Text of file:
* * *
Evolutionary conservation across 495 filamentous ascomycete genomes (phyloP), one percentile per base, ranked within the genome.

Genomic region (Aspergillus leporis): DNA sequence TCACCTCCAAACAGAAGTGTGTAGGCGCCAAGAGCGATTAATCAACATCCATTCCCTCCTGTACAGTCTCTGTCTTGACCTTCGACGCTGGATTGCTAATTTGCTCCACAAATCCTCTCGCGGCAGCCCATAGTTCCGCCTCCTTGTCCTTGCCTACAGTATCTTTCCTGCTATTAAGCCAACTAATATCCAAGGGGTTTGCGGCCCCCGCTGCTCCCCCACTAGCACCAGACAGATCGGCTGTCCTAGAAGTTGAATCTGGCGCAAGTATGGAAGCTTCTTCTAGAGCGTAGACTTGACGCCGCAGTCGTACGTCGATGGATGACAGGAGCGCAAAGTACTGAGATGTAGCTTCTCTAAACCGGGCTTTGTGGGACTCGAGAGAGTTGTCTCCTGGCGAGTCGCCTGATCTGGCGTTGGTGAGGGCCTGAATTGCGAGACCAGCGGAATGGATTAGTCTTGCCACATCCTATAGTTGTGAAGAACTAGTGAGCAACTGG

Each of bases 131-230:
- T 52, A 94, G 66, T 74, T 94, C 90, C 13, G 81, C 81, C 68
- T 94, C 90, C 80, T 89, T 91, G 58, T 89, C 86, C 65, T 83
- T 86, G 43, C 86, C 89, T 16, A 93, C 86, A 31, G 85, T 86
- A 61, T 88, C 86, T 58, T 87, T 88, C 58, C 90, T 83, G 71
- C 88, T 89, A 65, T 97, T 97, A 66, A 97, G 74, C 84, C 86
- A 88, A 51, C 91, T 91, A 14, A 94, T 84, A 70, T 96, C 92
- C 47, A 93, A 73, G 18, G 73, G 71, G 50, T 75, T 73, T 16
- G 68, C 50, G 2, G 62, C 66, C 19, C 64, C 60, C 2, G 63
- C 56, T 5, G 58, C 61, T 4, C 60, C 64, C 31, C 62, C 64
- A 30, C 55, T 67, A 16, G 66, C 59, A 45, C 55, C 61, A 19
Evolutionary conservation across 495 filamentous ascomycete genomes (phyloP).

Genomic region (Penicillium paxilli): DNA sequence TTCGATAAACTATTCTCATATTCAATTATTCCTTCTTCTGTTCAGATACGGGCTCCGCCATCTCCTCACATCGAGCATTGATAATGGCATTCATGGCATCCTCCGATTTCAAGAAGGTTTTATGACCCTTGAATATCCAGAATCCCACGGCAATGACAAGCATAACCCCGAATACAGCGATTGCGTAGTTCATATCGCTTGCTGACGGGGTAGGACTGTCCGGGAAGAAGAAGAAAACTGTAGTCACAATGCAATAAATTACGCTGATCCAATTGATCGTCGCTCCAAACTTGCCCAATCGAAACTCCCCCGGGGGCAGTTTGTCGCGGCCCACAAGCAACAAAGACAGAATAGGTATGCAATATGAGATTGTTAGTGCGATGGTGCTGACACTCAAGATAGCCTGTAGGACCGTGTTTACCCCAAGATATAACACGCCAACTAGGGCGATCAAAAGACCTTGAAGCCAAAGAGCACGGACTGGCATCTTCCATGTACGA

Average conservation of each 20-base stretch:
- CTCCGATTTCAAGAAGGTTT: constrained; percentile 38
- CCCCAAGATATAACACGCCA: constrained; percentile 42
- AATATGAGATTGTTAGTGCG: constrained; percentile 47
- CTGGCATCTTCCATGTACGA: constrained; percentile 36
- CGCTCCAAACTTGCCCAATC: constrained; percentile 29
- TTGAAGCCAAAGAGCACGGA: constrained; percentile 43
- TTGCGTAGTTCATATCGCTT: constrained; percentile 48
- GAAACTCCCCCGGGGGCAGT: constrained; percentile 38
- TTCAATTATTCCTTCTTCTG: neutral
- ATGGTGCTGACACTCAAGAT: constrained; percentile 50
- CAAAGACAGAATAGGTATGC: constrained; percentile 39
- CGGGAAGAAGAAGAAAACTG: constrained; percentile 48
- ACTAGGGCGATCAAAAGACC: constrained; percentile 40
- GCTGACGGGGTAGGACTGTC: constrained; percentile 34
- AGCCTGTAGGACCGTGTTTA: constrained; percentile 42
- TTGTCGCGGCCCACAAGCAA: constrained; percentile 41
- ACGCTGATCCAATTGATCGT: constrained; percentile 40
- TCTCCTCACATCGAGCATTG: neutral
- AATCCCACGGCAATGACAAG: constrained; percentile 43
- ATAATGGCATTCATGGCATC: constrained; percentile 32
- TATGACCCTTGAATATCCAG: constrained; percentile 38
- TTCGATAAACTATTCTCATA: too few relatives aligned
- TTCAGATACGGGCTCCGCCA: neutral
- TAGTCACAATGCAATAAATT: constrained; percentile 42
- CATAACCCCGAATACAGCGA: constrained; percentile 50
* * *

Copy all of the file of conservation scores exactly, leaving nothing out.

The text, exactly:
Evolutionary conservation across 495 filamentous ascomycete genomes (phyloP), one percentile per base, ranked within the genome.

Genomic region (Aspergillus leporis): DNA sequence TCACCTCCAAACAGAAGTGTGTAGGCGCCAAGAGCGATTAATCAACATCCATTCCCTCCTGTACAGTCTCTGTCTTGACCTTCGACGCTGGATTGCTAATTTGCTCCACAAATCCTCTCGCGGCAGCCCATAGTTCCGCCTCCTTGTCCTTGCCTACAGTATCTTTCCTGCTATTAAGCCAACTAATATCCAAGGGGTTTGCGGCCCCCGCTGCTCCCCCACTAGCACCAGACAGATCGGCTGTCCTAGAAGTTGAATCTGGCGCAAGTATGGAAGCTTCTTCTAGAGCGTAGACTTGACGCCGCAGTCGTACGTCGATGGATGACAGGAGCGCAAAGTACTGAGATGTAGCTTCTCTAAACCGGGCTTTGTGGGACTCGAGAGAGTTGTCTCCTGGCGAGTCGCCTGATCTGGCGTTGGTGAGGGCCTGAATTGCGAGACCAGCGGAATGGATTAGTCTTGCCACATCCTATAGTTGTGAAGAACTAGTGAGCAACTGG

Each of bases 131-230:
- T 52, A 94, G 66, T 74, T 94, C 90, C 13, G 81, C 81, C 68
- T 94, C 90, C 80, T 89, T 91, G 58, T 89, C 86, C 65, T 83
- T 86, G 43, C 86, C 89, T 16, A 93, C 86, A 31, G 85, T 86
- A 61, T 88, C 86, T 58, T 87, T 88, C 58, C 90, T 83, G 71
- C 88, T 89, A 65, T 97, T 97, A 66, A 97, G 74, C 84, C 86
- A 88, A 51, C 91, T 91, A 14, A 94, T 84, A 70, T 96, C 92
- C 47, A 93, A 73, G 18, G 73, G 71, G 50, T 75, T 73, T 16
- G 68, C 50, G 2, G 62, C 66, C 19, C 64, C 60, C 2, G 63
- C 56, T 5, G 58, C 61, T 4, C 60, C 64, C 31, C 62, C 64
- A 30, C 55, T 67, A 16, G 66, C 59, A 45, C 55, C 61, A 19
Evolutionary conservation across 495 filamentous ascomycete genomes (phyloP).

Genomic region (Penicillium paxilli): DNA sequence TTCGATAAACTATTCTCATATTCAATTATTCCTTCTTCTGTTCAGATACGGGCTCCGCCATCTCCTCACATCGAGCATTGATAATGGCATTCATGGCATCCTCCGATTTCAAGAAGGTTTTATGACCCTTGAATATCCAGAATCCCACGGCAATGACAAGCATAACCCCGAATACAGCGATTGCGTAGTTCATATCGCTTGCTGACGGGGTAGGACTGTCCGGGAAGAAGAAGAAAACTGTAGTCACAATGCAATAAATTACGCTGATCCAATTGATCGTCGCTCCAAACTTGCCCAATCGAAACTCCCCCGGGGGCAGTTTGTCGCGGCCCACAAGCAACAAAGACAGAATAGGTATGCAATATGAGATTGTTAGTGCGATGGTGCTGACACTCAAGATAGCCTGTAGGACCGTGTTTACCCCAAGATATAACACGCCAACTAGGGCGATCAAAAGACCTTGAAGCCAAAGAGCACGGACTGGCATCTTCCATGTACGA

Average conservation of each 20-base stretch:
- CTCCGATTTCAAGAAGGTTT: constrained; percentile 38
- CCCCAAGATATAACACGCCA: constrained; percentile 42
- AATATGAGATTGTTAGTGCG: constrained; percentile 47
- CTGGCATCTTCCATGTACGA: constrained; percentile 36
- CGCTCCAAACTTGCCCAATC: constrained; percentile 29
- TTGAAGCCAAAGAGCACGGA: constrained; percentile 43
- TTGCGTAGTTCATATCGCTT: constrained; percentile 48
- GAAACTCCCCCGGGGGCAGT: constrained; percentile 38
- TTCAATTATTCCTTCTTCTG: neutral
- ATGGTGCTGACACTCAAGAT: constrained; percentile 50
- CAAAGACAGAATAGGTATGC: constrained; percentile 39
- CGGGAAGAAGAAGAAAACTG: constrained; percentile 48
- ACTAGGGCGATCAAAAGACC: constrained; percentile 40
- GCTGACGGGGTAGGACTGTC: constrained; percentile 34
- AGCCTGTAGGACCGTGTTTA: constrained; percentile 42
- TTGTCGCGGCCCACAAGCAA: constrained; percentile 41
- ACGCTGATCCAATTGATCGT: constrained; percentile 40
- TCTCCTCACATCGAGCATTG: neutral
- AATCCCACGGCAATGACAAG: constrained; percentile 43
- ATAATGGCATTCATGGCATC: constrained; percentile 32
- TATGACCCTTGAATATCCAG: constrained; percentile 38
- TTCGATAAACTATTCTCATA: too few relatives aligned
- TTCAGATACGGGCTCCGCCA: neutral
- TAGTCACAATGCAATAAATT: constrained; percentile 42
- CATAACCCCGAATACAGCGA: constrained; percentile 50